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Author Topic: Artists will get "resale right" in Canada  (Read 1301 times)

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« on: August 07, 2022, 08:53 »
+1
Even though it does not seem to cover stock images at this time, it is a move in the right direction.

https://www.cp24.com/entertainment-news/artists-to-cash-in-when-work-is-resold-with-update-of-copyright-laws-1.6016896


« Reply #1 on: August 07, 2022, 10:32 »
+1
Even though it does not seem to cover stock images at this time

How could it possibly ever cover stock images? I don't know of any stock agencies that sells licences that would even allow customers to resell the images they have licensed.

And, honestly, I think this is all a bit strange. I am all for supporting artists, but this is taking it to far. You buy something and when you re-sell it later, the original buyer gets a share? Where is the line? If I sell a used BILLY Ikea shelf on ebay, IKEA gets are share? Sell a book at the flea merket, author gets a share? It just seems strange. The artist had one piece of art, a physical item, he sold it for the price he asked for it, he got the money.
« Last Edit: August 07, 2022, 14:00 by Firn »

Uncle Pete

  • Great Place by a Great Lake - My Home Port
« Reply #2 on: August 07, 2022, 13:21 »
+1
Even though it does not seem to cover stock images at this time

How could it possibly ever cover stock images? I don't know of any stock agencies that sells licences that would even allow customers to resell the images they have licensed.

Correct: A work must be in physical form to be protected by copyright. Someone must pay for the rights to reproduce or use a licensed photo. RF has some of the weakest and crappiest regulations for re-use and protection for what we license on Microstock.

But? When I buy a painting or work of art, in a physical form, don't I own it? Now someone is going to somehow track every sale and see if there's a profit, then track down the artist and give them a percentage? I know I only own the work of art, not the copyright to the art, that ruling was enhanced and changed when, Congress enacted Visual Artists Rights Act of 1990 (VARA)

How about this, an artist sells an image for $100,000 and then his work goes out of style and the buyer, takes it to auction and only gets $50,000 does the artist pay back a portion of that loss? ::)

The link says: "Under reforms of copyright law, being drafted..." which means it's not a law, just something that's being proposed. Wait and see?

« Reply #3 on: August 08, 2022, 08:30 »
0
Is a stock photo a work of art or commodity? Many are very artistic but the majority are utilitarian.  It will be interesting to follow development and I suspect photos will need to have a digital signature to be under such legislation with a grandfather clause for printed work produced in past years. Count on stock agencies to lobby government to exclude work they sell.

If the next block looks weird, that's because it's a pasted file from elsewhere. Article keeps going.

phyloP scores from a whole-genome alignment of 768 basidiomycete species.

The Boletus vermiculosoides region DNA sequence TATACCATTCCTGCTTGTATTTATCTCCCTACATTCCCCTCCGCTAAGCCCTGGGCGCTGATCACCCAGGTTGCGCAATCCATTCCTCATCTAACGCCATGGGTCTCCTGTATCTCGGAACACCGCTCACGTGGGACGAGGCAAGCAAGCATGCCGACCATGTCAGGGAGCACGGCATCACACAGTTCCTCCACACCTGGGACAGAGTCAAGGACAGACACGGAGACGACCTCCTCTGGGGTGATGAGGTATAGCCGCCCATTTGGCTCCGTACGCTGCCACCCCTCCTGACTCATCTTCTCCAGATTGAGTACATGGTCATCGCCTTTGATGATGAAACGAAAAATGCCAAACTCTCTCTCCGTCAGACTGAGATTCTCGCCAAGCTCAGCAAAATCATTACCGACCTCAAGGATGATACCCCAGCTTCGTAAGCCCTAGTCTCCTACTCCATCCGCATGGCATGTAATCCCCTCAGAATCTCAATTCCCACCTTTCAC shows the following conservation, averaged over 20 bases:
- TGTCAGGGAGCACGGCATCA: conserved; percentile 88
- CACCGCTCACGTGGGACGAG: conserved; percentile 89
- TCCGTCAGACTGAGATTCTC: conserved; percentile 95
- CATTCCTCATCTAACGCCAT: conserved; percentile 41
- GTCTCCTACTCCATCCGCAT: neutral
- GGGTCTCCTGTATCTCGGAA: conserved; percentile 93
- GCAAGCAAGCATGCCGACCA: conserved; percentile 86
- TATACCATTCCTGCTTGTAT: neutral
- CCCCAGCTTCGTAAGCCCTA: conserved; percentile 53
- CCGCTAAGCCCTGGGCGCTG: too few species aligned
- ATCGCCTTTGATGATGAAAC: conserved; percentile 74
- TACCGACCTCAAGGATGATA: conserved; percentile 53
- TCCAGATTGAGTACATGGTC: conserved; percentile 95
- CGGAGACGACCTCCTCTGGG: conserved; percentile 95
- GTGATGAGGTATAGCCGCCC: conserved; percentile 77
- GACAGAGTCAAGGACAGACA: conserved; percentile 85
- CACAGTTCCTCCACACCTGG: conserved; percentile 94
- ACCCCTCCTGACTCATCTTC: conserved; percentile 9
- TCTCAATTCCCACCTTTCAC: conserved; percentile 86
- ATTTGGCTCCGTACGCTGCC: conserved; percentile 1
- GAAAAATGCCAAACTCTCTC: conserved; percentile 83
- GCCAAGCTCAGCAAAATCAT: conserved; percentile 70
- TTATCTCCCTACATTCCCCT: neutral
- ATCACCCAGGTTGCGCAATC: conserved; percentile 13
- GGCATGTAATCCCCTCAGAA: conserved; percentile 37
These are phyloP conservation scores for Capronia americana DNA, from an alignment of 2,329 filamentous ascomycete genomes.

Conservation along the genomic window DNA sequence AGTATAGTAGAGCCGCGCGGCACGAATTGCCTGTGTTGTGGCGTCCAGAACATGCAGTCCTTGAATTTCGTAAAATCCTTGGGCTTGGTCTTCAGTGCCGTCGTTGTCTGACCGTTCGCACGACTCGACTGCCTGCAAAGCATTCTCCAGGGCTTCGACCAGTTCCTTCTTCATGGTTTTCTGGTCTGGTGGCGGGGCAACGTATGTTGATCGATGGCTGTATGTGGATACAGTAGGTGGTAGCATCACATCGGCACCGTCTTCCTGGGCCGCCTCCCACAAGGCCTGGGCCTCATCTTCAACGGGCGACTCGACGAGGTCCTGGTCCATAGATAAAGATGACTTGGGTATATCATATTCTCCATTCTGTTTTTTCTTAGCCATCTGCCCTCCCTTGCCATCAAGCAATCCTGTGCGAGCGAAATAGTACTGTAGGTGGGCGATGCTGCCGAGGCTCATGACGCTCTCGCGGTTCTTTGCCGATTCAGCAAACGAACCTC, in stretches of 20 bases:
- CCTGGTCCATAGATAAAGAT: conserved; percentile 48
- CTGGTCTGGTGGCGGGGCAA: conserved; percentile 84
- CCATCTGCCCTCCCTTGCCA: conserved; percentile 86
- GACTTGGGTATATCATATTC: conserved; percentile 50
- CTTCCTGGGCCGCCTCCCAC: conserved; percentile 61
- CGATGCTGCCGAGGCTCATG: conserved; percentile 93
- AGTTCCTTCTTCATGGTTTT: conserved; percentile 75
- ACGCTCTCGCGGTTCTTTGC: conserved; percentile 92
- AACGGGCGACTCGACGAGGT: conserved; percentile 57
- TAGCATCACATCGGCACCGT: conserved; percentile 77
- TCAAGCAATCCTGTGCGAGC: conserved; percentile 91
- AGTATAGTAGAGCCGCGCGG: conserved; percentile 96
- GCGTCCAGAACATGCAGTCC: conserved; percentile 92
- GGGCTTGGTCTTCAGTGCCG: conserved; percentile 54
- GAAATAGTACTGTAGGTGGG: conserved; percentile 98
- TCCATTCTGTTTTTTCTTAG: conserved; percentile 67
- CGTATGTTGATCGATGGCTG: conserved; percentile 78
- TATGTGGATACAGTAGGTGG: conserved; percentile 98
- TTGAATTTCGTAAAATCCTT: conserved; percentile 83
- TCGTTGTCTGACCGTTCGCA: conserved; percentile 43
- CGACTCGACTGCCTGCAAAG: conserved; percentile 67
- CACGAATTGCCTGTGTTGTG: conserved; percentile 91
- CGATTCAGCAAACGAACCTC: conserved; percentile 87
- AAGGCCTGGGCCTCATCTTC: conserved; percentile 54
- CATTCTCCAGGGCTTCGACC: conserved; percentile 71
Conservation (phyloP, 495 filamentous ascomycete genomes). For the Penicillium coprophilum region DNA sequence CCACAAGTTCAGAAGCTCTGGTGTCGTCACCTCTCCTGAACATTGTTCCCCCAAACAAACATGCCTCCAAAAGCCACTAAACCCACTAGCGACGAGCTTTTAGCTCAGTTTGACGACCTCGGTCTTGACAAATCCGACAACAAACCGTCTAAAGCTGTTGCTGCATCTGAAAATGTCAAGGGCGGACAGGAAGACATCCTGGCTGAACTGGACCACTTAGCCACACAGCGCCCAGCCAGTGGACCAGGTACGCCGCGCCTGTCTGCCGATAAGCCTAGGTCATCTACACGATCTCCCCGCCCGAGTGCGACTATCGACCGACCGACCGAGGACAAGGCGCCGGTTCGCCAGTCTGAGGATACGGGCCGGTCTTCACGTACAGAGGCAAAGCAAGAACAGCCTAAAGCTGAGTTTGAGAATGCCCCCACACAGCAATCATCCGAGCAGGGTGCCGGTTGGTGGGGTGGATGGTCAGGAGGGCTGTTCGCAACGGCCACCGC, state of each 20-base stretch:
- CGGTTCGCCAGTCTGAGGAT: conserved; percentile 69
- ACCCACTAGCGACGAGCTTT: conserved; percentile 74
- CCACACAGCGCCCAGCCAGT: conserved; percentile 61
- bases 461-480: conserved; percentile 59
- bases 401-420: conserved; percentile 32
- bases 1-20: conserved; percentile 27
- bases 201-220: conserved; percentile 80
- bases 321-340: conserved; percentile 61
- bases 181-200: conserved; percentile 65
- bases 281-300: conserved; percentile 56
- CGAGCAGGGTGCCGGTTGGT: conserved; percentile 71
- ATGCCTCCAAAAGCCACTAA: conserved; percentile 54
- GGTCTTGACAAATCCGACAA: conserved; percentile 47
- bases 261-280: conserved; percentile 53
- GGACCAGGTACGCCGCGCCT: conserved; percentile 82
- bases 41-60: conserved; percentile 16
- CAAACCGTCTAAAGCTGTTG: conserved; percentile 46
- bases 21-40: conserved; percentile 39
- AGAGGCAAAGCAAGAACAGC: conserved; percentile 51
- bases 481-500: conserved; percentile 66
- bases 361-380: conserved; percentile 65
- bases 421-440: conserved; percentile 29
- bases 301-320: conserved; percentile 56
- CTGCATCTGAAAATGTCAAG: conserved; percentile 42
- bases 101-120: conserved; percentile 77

Uncle Pete

  • Great Place by a Great Lake - My Home Port
« Reply #4 on: August 08, 2022, 11:03 »
0
Is a stock photo a work of art or commodity? Many are very artistic but the majority are utilitarian.  It will be interesting to follow development and I suspect photos will need to have a digital signature to be under such legislation with a grandfather clause for printed work produced in past years. Count on stock agencies to lobby government to exclude work they sell.

If I understand the object needs to be a physical work of art. So digital will not be included. And then the license terms for Stock are pretty open ended, except, yes we retain rights.

Artists will MIGHT get  "resale right" in Canada would be a more accurate Subject. This is only proposed changes.

Seems terribly complicated to be able to write and enforce how it's going to be done.

As far as Grandfather Clauses, copyright changes usually go back to a predetermined date. Such as, is the object protected in the first place. That means those will be included. Something that wasn't protected and was added later, will be from the date it was included into copyright protection. So yes, it could be (should be) retroactive.

USA, and yes I know the obvious it's Canada, but for example, for works created after January 1, 1978, copyright protection lasts for the life of the author plus an additional 70 years. The duration of copyright in Canada was 50 years after the death of the author. But just was changed to life plus 70. So older art, will be 50 and new works will be 70. Old works = 1972. USA if it matters, because the date is changing and there are old websites without the newest date on them, Before 1927 is in the public domain due to copyright expiration.